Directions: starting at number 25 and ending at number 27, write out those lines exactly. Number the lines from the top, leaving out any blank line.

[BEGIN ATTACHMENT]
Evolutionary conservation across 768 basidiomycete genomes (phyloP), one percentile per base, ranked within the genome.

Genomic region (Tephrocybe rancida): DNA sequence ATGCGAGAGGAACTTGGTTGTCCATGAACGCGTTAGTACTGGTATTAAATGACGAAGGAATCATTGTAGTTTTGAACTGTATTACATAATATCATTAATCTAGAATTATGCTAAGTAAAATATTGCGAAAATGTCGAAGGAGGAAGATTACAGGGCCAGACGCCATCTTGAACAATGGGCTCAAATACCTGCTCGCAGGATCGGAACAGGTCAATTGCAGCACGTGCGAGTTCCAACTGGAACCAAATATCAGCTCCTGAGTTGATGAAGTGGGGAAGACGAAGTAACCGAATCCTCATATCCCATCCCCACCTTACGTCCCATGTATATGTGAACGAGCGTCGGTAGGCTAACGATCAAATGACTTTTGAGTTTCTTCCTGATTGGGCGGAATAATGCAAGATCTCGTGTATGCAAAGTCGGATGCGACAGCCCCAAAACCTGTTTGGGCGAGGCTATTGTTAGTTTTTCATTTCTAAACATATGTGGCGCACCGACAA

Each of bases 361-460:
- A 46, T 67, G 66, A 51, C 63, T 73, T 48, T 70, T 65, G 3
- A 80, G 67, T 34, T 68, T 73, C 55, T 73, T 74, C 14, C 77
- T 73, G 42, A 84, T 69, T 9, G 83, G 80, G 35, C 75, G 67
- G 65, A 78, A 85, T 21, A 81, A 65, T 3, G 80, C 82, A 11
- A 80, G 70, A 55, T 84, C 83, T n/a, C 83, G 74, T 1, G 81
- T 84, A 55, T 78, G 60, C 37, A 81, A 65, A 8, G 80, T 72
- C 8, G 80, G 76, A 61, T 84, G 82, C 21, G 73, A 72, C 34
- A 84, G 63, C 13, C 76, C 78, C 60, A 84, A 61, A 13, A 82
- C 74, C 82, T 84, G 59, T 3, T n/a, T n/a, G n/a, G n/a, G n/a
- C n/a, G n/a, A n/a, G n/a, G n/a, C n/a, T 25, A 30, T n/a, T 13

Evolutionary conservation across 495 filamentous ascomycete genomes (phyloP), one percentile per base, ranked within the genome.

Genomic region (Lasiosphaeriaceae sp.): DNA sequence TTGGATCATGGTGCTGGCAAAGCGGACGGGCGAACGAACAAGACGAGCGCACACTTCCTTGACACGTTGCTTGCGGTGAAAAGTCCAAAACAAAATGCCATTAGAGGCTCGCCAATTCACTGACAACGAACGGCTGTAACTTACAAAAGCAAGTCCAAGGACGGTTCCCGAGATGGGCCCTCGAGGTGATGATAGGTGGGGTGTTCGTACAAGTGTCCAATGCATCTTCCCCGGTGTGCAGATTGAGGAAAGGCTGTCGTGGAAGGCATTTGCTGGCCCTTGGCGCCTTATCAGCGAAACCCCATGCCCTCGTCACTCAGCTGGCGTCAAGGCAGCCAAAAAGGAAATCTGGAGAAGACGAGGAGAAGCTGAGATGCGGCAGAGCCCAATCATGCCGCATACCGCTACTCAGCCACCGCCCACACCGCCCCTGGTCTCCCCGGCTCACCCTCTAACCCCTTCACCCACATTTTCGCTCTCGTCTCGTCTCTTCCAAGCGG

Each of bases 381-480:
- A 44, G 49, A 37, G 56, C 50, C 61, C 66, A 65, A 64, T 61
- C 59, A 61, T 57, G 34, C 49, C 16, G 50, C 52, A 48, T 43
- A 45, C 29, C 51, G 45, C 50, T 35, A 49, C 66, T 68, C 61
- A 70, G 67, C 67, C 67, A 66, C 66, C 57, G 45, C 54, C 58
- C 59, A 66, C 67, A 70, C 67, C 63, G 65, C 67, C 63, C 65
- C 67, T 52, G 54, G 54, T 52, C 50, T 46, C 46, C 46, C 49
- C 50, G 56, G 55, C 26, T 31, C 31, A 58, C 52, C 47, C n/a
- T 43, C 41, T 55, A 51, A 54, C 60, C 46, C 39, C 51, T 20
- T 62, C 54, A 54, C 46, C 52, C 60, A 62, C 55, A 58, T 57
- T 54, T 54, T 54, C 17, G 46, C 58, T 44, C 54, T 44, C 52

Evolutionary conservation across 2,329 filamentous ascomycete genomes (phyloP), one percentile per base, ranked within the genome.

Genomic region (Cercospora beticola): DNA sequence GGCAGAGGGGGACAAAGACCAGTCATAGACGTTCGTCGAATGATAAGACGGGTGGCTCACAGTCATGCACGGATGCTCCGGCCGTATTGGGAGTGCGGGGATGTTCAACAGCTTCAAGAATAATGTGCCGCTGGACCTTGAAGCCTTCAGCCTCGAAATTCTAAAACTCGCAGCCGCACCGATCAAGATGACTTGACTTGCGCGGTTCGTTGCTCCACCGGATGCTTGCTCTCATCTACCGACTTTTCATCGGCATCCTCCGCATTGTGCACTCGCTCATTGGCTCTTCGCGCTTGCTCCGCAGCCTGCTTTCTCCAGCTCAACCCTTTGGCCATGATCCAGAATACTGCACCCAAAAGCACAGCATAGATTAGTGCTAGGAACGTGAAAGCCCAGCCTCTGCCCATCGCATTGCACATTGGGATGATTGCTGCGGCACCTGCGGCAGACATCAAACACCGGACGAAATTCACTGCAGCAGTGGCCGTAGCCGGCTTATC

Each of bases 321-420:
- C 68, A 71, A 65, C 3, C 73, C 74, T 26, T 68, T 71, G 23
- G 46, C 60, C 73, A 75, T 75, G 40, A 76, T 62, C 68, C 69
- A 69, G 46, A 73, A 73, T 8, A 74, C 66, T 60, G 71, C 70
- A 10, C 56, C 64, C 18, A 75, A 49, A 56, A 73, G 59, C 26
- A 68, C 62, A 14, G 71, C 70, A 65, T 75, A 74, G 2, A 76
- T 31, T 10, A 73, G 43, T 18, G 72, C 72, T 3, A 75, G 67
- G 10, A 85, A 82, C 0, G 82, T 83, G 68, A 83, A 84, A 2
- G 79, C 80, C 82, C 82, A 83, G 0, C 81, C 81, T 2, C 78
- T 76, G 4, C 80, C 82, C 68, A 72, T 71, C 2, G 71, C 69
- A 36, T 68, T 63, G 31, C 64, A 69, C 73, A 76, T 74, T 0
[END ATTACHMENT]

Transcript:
- T 62, C 54, A 54, C 46, C 52, C 60, A 62, C 55, A 58, T 57
- T 54, T 54, T 54, C 17, G 46, C 58, T 44, C 54, T 44, C 52

Evolutionary conservation across 2,329 filamentous ascomycete genomes (phyloP), one percentile per base, ranked within the genome.